Friday, February 15, 2013

Big Star -- "In the Street" (1972)

Hanging out
Down the street 
The same old thing
We did last week 

I've previously written about Big Star, one of the most star-crossed bands of all time -- click here to read that post.  

Big Star is a band that has been compared to the Byrds, the Beach Boys, and even the Beatles . . . and whose music can more than hold its own in that august company.

Big Star started to fall apart when guitarist/songwriter Chris Bell left the band after the release of their very first album, #1 Record -- the critics loved it, but their record company marketed it so poorly that its title later seemed like a cruel joke.  Bassist Andy Hummel bailed out after their second album, Radio City, which also garnered great reviews but didn't sell.  

The #1 Record cover
I found #1 Record and Radio City in the cutout bin in a Harvard Square record store when I was in law school in the mid-seventies.  If life were fair, that would have never happened -- any more than Revolver or Let It Bleed or Who's Next would have ended up in a cutout bin, unloved and unwanted and sporting a $1.98 price tag.

Chris Bell died in a car accident when he was only 27.  Andy Hummel and the band's singer and primary songwriter, Alex Chilton -- a pop music genius of the first order -- died in 2010.  Let's hope that all of them realized just how good they had been, regardless of their lack of commercial success.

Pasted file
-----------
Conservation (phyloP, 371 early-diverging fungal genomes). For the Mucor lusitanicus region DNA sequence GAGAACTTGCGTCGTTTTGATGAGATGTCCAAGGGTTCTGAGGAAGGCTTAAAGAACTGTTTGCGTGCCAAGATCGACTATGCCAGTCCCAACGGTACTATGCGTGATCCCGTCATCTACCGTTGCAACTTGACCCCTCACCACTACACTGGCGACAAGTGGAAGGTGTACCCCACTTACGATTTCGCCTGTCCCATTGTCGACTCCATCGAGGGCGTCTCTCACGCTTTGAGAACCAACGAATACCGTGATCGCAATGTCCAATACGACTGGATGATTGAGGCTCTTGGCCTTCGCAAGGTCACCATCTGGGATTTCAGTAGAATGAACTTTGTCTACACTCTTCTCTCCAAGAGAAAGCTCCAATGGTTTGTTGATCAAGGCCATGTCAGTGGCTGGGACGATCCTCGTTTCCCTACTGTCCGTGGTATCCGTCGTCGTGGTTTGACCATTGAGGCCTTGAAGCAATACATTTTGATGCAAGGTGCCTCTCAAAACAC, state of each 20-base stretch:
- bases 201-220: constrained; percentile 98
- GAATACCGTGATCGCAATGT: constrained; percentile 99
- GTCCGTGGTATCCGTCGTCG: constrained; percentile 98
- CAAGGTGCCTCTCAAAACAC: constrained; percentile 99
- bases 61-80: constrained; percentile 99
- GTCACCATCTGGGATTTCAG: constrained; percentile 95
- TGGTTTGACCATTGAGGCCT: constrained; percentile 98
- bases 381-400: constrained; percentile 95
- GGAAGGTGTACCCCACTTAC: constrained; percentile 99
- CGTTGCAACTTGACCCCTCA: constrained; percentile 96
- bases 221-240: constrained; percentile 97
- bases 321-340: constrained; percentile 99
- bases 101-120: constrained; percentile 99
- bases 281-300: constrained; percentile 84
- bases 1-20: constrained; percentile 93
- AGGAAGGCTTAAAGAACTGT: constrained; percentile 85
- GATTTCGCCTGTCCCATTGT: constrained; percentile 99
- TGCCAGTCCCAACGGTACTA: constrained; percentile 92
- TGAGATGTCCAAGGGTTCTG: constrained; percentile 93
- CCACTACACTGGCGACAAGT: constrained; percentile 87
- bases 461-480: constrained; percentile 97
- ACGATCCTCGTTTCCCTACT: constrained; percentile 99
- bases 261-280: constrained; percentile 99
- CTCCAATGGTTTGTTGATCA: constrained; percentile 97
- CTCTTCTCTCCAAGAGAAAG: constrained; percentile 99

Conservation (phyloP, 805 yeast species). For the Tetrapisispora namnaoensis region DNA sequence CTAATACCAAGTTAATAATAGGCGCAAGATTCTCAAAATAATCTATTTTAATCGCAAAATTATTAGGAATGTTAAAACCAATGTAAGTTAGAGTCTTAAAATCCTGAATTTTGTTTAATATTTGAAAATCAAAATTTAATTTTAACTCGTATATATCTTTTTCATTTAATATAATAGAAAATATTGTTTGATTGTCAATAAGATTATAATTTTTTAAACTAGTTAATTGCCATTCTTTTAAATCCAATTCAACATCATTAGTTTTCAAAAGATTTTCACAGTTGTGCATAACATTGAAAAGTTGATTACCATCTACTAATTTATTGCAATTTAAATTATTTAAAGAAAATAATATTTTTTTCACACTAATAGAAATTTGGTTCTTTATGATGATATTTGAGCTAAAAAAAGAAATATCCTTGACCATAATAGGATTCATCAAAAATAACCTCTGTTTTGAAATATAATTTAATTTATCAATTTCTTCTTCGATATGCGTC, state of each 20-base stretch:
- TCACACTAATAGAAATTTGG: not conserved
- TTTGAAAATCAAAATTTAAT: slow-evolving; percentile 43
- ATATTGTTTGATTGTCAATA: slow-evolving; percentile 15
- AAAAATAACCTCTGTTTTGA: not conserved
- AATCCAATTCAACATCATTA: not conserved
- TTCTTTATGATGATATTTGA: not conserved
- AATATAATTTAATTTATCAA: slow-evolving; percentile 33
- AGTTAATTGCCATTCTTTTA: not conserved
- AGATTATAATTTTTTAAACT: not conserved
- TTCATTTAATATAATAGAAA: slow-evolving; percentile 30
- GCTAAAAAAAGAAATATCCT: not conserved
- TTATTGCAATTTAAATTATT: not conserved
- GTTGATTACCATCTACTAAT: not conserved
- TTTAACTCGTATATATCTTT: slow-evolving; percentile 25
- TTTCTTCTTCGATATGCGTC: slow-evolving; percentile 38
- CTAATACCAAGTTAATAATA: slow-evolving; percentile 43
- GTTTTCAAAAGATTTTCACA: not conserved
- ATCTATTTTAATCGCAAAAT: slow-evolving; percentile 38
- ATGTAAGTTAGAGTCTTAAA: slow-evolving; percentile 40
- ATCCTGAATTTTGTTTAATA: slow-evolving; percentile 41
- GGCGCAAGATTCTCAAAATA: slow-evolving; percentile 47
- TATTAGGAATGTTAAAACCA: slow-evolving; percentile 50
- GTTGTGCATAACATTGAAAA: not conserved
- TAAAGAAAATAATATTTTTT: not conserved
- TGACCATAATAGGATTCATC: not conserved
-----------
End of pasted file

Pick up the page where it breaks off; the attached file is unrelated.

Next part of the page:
Alex Chilton
If "In the Street" (from #1 Record) sounds familiar to you, that's because a version of it was used as the theme song of That '70s Show.  The song perfectly captures the restlessness of bored teenagers who can't figure out what the hell to do to entertain themselves.

The record credits "In the Street" to both Bell and Chilton.  A lot of the songs on #1 Record were written by Bell or Chilton individually before Big Star was formed, but the album credits those songs to Bell and Chilton jointly.  The two were 13 years old when the Beatles came to Memphis in 1964, and they later decided to model their songwriting partnership on John Lennon and Paul McCartney.  ("In the Street" was one of Chilton's.)

Laura Prepon
Speaking of That '70s Show, I've made no secret of the fact that I've always had a big crush on Laura Prepon, the tall redhead who played the girlfriend of the doofus that Topher Grace played.  To steal a line from our most ex-president, Jimmy Carter, "I've committed adultery in my heart many times" with Ms. Prepon.

Can you blame me?  (I'm just a man . . . flesh and blood.)

Here's "In the Street":

Click here to buy the song from Amazon:  

1 comment:

  1. How timely! Last night we had an Alex Chilton set at the Chaos weekly session at the Cinema. The most familiar tune for me was "The Letter", recorded under the Boxtops name (I was hoping for "Choo Choo Train", but "The Letter" was close enough). Adam and Evie are great admirers of Mr. Chilton. There was also a group of Monkees songs, including "Last Train to Clarksville" (one of my requests) sung by one of my favorite AMCB guest singers, Ms. Rachel Wolfe. Evie sang one of my favorite Sandsongs, "Don't Look Back (Don't Look Down), and one of the wind-up songs was "Then I'll Be Happy, with Adam using a slide on the guitar for part of the song.